Design for the Wild by Emma Teal Laukitis

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Emily Zimmerman Departs

Submitted on March 11, 2022 - 12:57pm
Emily Zimmerman
Emily Zimmerman. Photograph by Jueqian Fang.

After five years as the director + curator of the Jacob Lawrence Gallery at the University of Washington, Emily Zimmerman will depart her post April 8, 2022, to become Assistant Director at the Arthur Ross Gallery, University of Pennsylvania. UW’s School of Art + Art History + Design will soon launch a national search for her replacement.

“The contributions that Emily has brought to the Jacob Lawrence Gallery are profound and she deserves enormous credit for clarifying the mission of the gallery and fulfilling the vision that honors the legacy of Jacob Lawrence,” said Jamie Walker, Director of the School of Art + Art History + Design. “The robust exhibition schedule includes work created on campus by our students and faculty while also introducing an incredible array of artists and programming that has impacted the greater community. Thanks to Emily, the gallery has become a vital space on campus which has helped fuel the imminent renovation of the gallery and greatly increased the gallery endowment to better support programming.”

In January 2017, Zimmerman became the gallery’s first female director. During her tenure, she implemented a number of equity-focused programs and practices, and organized dozens of compelling exhibitions. She increased support for BIPOC artists through new and expanded commissions, creating an annual curatorial fellowship for BIPOC graduate students at UW and expanding the Jacob Lawrence Residency, which invests in Black artists from around the country. Under Zimmerman’s leadership, the residency program twice received support from the National Endowment for the Arts, and it also inspired exhibition partnerships with SOIL, a local artist-run gallery, and Wa Na Wari, a center for Black art and belonging in Seattle's Central District. The residency has supported artists such as Danny Giles, Ariel René Jackson, Marisa Williamson, and Lauren Williams.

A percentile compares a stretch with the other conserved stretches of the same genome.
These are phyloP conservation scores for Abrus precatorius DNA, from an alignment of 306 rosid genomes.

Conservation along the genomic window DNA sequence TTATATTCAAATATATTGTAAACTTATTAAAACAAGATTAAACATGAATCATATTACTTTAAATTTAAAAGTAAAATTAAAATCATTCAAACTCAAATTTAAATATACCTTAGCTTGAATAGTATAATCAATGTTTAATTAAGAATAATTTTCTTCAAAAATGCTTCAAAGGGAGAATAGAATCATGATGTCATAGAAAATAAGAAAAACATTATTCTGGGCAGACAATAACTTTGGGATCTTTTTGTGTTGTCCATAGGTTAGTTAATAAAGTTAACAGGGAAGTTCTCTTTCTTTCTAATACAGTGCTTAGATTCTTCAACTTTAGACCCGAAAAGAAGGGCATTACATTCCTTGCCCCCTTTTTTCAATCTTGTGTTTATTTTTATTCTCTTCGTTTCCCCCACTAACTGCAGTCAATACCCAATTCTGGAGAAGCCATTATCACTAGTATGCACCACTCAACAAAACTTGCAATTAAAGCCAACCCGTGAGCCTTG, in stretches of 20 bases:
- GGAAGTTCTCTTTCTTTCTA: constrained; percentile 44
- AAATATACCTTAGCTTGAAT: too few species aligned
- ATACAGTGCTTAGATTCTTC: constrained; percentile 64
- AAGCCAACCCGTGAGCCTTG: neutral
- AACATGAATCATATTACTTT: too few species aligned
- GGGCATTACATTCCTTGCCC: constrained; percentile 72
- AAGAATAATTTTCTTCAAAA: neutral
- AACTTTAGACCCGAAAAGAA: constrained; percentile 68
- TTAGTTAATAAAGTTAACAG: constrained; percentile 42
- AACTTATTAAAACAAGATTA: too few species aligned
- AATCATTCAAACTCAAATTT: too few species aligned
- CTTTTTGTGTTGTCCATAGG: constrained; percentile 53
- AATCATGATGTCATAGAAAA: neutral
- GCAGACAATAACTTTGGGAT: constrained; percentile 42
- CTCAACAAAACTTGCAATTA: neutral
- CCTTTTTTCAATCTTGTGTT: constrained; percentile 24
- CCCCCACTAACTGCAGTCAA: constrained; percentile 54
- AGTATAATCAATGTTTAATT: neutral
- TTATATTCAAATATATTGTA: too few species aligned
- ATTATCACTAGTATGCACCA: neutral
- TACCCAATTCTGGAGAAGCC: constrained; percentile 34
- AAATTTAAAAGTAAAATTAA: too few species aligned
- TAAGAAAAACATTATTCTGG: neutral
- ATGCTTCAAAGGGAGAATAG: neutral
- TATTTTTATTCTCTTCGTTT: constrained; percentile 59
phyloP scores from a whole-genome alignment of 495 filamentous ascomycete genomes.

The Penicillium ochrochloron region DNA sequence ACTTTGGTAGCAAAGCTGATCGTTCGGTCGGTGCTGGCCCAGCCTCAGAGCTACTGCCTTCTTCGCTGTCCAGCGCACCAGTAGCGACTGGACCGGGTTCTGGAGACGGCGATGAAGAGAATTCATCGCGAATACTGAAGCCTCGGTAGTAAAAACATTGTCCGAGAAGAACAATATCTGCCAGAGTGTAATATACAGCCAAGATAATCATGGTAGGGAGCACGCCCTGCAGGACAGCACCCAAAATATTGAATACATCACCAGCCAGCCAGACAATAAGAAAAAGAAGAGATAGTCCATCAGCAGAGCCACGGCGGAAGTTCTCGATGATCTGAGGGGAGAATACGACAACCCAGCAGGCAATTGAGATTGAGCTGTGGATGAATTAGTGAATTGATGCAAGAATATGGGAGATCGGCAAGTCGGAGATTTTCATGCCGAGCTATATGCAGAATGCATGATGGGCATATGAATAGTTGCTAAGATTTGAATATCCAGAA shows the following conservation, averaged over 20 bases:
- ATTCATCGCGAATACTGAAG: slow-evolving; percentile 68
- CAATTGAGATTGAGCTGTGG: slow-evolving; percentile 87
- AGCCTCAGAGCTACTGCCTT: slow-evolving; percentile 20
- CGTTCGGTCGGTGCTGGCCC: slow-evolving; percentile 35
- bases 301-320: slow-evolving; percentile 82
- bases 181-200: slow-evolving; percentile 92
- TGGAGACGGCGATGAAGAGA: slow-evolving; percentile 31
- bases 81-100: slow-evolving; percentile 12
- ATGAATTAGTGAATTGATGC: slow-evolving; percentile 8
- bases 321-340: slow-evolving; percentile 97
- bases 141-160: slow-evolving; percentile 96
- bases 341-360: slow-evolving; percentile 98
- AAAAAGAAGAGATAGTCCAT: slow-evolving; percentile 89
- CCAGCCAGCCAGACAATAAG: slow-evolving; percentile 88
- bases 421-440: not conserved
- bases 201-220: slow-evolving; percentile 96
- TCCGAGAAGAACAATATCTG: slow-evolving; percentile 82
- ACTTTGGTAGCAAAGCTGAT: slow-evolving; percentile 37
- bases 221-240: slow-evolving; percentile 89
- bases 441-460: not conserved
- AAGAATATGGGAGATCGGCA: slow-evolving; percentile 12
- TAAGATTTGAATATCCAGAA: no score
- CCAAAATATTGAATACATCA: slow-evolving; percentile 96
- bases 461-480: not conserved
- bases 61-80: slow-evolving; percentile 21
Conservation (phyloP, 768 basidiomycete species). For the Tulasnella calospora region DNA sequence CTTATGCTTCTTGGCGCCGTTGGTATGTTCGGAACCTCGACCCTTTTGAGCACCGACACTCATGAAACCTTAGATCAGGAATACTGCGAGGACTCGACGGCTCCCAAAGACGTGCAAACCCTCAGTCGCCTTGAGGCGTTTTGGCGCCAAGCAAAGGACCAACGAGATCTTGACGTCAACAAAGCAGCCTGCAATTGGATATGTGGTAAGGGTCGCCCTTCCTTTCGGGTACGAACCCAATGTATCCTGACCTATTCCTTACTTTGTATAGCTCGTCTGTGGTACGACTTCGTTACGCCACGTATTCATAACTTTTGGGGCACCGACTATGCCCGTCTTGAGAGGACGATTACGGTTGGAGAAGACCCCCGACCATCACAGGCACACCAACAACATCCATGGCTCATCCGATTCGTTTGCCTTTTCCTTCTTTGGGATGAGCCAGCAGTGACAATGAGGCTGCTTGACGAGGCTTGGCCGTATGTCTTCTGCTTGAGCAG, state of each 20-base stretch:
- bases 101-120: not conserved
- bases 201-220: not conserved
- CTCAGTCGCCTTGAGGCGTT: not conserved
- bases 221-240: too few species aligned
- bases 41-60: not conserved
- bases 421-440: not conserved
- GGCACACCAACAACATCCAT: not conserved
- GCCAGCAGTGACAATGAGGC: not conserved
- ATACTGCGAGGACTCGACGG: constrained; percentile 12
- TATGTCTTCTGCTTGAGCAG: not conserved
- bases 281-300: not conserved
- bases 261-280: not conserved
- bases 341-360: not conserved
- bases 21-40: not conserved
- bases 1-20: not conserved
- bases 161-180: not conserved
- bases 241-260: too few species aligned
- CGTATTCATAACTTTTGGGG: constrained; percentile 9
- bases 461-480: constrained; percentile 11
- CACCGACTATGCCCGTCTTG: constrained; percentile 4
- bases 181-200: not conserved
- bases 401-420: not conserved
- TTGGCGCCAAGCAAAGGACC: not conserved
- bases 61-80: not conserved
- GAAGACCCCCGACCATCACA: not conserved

Zimmerman forged a number of institutional partnerships for the gallery, including a multi-year residency with The Black Embodiments Studio, a critical arts writing incubator and public programming initiative dedicated to building discourse around contemporary Black art. She also launched MONDAY, a journal that presents experiments in arts writing twice each year. And, as part of her efforts to strengthen the institution’s infrastructure, Zimmerman ended unpaid internships and achieved W.A.G.E. certification for the gallery based on its demonstrated history of and commitment to paying artist fees that meet a minimum national standard. Meanwhile, under her leadership, the gallery’s endowment grew.

As curator, Zimmerman showed interest in a wide range of presentation and production formats, consistently creating space for artists to rethink conventions and inviting people to engage with culture. Her programming highlights include Lux Aeterna, an exploration of the ways technological, economic, and cultural forces affect media production and consumption; Kerry Tribe: Standardized Patient, which offered insight into the work of professional actors trained to portray medical patients in simulated clinical encounters; Clotide Jiménez: Apple of My Eye, a presentation of collages and charcoal drawings that use fruit to examine sexuality in Western culture; Material Performance, a two-part exhibition that investigated the idea of sculpture and painting as time-based arts and the lexicon of their movement; and Untold Passage, which showed work by artists recovering the unwritten histories of immigrant communities alongside work by contemporary poets addressing those experiences. Many of these exhibitions featured work by UW students, alumni, and faculty.

“It has been such an honor and a joy to lead the Jacob Lawrence Gallery for the last five years,” Zimmerman said. “Through my tenure I was able to ask deep questions about the financial, human, and built infrastructures that support a university art gallery, and think about how they might better support a more equitable future. Founding MONDAY art journal has been the fulfillment of a decade-long dream. I am so proud of the work that has been done, and humbled to have worked with such a profoundly talented group of artists, writers, and thinkers.”

Prior to joining the Jacob Lawrence Gallery, Zimmerman served as the Associate Curator of Programs at the Henry Art Gallery and she began her curatorial career as the Assistant Curator at the Experimental Media and Performing Arts Center (EMPAC). In total, Zimmerman has curated more than 50 exhibitions and commissions and produced 300+ events, including lecture series, film series, performance festivals, and workshops. Her writing has appeared in BOMB and Contemporary Performance, and she has served on review panels for the National Endowment for the Arts, New York State Council on the Arts, Artist Trust, 4Culture, and the Herb Alpert Awards, among others. Zimmerman earned her MA from the Center for Curatorial Studies at Bard College and her BA from New York University.